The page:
Other lists for around the country

The suggestions above focus firmly on Canberra businesses and happenings but there are similar listings for other areas as well.

  • Gourmet Traveller magazine has put together a list on their website of restaurants and cafes all over Australia who are looking at doing things differently and they are constantly updating the list.
  • TimeOut in Sydney is now focussing on TimeIn in Sydney There are some very inventive people around the country, and I’m sure they’d really appreciate some support right about now.

What else is happening in Canberra to cope?

If your business is doing something innovative or different to meet the demands of this challenge, or you know of some, do let me know so I can add them to the list.

Let’s share this information and do what we can to help each other get through as best we can while still being calm and cautious.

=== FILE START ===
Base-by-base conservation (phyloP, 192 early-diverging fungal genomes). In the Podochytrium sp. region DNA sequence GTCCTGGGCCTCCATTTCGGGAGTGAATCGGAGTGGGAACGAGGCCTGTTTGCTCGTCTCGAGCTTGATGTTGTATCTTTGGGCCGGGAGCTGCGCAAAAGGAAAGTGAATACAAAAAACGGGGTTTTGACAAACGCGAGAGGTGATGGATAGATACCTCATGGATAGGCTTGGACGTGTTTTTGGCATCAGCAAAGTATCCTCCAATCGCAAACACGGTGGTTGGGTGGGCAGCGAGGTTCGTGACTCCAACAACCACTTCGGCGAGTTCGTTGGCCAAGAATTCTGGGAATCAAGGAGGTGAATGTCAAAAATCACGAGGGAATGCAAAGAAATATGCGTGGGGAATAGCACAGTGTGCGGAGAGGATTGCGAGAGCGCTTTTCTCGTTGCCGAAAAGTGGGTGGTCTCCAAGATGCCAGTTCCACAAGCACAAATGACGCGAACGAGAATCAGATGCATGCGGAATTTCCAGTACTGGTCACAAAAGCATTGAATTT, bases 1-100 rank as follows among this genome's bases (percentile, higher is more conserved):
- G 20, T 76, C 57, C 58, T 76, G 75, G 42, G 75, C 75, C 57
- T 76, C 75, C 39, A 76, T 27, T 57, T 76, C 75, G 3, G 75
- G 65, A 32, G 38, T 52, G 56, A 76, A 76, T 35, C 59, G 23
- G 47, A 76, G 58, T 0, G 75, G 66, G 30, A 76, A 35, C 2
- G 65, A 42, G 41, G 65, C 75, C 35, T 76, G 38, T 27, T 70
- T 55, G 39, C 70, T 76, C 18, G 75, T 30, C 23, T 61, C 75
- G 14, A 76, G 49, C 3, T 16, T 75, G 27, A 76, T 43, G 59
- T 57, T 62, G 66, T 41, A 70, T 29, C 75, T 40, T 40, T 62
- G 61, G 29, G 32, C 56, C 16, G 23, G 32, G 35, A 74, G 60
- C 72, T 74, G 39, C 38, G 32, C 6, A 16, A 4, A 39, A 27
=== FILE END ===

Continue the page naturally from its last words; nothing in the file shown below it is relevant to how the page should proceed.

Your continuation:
And everyone – stop hoarding toilet paper and hand sanitiser!!

Tips for photographing the Canberra Balloon Spectacular


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Balloons skimming water of Lake Burley Griffin during Canberra Balloon Spectacular

It’s that time of year again in Canberra when the balloons take to the skies and drift across the lake and city as the day breaks.  This year year it starts on 7 March when more than 30 balloons will fly high including this year’s special guest – a rather large T-Rex dinosaur. There’s not much that gets me out of bed early in the morning, but the balloon spectacular is one of the exceptions.